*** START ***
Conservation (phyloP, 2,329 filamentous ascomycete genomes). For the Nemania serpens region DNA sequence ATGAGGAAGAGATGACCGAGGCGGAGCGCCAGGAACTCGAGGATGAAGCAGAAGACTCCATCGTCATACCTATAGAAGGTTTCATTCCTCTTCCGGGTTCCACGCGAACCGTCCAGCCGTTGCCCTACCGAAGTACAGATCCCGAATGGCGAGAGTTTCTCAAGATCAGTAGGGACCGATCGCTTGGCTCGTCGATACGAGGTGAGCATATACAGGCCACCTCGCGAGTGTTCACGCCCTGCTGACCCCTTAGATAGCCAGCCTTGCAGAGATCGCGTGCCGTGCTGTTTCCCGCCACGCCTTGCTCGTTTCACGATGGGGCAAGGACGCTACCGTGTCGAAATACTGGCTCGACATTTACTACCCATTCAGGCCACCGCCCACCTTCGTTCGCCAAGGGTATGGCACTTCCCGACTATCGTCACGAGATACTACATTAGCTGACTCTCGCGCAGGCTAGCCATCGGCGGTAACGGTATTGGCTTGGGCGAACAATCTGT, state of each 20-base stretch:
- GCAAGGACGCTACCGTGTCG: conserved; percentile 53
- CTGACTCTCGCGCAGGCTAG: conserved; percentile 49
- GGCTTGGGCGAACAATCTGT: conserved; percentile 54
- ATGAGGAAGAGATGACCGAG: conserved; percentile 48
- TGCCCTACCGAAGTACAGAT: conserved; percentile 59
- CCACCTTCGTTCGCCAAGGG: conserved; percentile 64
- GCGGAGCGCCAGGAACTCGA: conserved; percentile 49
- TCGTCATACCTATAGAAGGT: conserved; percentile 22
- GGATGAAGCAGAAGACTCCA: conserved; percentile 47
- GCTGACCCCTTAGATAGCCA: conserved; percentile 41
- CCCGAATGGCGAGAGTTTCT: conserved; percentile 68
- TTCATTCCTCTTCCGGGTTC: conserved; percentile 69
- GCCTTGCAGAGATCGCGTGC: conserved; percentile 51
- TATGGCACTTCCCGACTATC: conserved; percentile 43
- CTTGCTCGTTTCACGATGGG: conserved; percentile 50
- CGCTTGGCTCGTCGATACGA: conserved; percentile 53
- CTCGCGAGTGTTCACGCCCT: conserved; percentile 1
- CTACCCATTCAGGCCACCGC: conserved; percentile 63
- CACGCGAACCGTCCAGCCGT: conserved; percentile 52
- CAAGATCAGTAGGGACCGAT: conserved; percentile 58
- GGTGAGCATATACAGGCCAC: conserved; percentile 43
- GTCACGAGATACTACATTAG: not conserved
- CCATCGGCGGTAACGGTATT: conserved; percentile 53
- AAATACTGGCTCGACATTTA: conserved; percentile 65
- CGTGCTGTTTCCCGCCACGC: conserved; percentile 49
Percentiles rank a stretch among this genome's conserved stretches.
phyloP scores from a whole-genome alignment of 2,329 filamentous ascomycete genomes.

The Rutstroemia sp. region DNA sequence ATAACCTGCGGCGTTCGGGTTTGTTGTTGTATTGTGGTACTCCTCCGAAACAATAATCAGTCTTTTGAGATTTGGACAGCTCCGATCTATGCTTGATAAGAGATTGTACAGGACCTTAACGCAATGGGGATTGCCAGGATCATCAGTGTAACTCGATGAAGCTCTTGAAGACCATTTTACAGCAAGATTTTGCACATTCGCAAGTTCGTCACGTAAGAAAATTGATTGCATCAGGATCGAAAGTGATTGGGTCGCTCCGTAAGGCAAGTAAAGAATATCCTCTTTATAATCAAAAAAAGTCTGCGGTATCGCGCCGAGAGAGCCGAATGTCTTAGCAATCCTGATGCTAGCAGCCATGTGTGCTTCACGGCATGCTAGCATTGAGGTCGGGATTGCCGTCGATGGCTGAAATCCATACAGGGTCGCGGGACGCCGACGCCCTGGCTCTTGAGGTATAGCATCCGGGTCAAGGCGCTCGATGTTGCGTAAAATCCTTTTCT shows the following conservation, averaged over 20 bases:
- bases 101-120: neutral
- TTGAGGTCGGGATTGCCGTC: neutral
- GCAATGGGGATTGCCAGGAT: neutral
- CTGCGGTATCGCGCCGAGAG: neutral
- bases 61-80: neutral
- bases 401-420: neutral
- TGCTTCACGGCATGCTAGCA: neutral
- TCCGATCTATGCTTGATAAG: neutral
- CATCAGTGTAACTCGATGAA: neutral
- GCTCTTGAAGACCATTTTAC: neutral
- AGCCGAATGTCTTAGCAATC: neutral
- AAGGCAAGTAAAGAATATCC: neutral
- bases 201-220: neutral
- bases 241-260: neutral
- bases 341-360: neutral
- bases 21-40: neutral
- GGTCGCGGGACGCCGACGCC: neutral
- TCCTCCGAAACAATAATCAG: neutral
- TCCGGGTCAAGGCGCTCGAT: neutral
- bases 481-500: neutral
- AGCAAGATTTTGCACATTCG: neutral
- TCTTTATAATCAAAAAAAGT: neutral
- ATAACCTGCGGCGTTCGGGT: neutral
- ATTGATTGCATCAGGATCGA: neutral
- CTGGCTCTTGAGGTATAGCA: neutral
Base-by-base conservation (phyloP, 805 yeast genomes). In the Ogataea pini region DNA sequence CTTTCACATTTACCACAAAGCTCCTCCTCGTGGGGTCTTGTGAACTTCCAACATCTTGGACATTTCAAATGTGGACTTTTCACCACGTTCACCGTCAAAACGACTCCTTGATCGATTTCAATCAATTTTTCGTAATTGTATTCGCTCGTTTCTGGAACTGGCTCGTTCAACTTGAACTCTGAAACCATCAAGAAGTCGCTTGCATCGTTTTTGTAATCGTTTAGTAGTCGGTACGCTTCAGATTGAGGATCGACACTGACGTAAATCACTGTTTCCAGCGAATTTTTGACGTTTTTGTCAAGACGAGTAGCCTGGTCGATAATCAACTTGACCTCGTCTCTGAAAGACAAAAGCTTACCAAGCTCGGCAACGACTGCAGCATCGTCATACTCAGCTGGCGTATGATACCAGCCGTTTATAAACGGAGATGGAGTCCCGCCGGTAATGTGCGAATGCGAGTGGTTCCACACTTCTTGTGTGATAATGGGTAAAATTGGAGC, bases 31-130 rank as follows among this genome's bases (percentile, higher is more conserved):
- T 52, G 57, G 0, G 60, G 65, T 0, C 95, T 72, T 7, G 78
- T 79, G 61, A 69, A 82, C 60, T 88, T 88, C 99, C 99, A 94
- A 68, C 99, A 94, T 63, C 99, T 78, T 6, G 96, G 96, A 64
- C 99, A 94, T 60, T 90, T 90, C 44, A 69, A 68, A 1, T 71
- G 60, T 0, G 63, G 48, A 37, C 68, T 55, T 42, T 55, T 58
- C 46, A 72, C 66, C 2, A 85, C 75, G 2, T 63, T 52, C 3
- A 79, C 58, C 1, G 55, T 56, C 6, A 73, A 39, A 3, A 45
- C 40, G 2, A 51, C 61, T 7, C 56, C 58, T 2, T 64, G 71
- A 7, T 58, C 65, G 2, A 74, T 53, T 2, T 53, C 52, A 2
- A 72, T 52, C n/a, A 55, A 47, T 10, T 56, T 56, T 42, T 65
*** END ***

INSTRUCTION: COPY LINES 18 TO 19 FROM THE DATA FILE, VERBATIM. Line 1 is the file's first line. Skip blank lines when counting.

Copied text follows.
- CTCGCGAGTGTTCACGCCCT: conserved; percentile 1
- CTACCCATTCAGGCCACCGC: conserved; percentile 63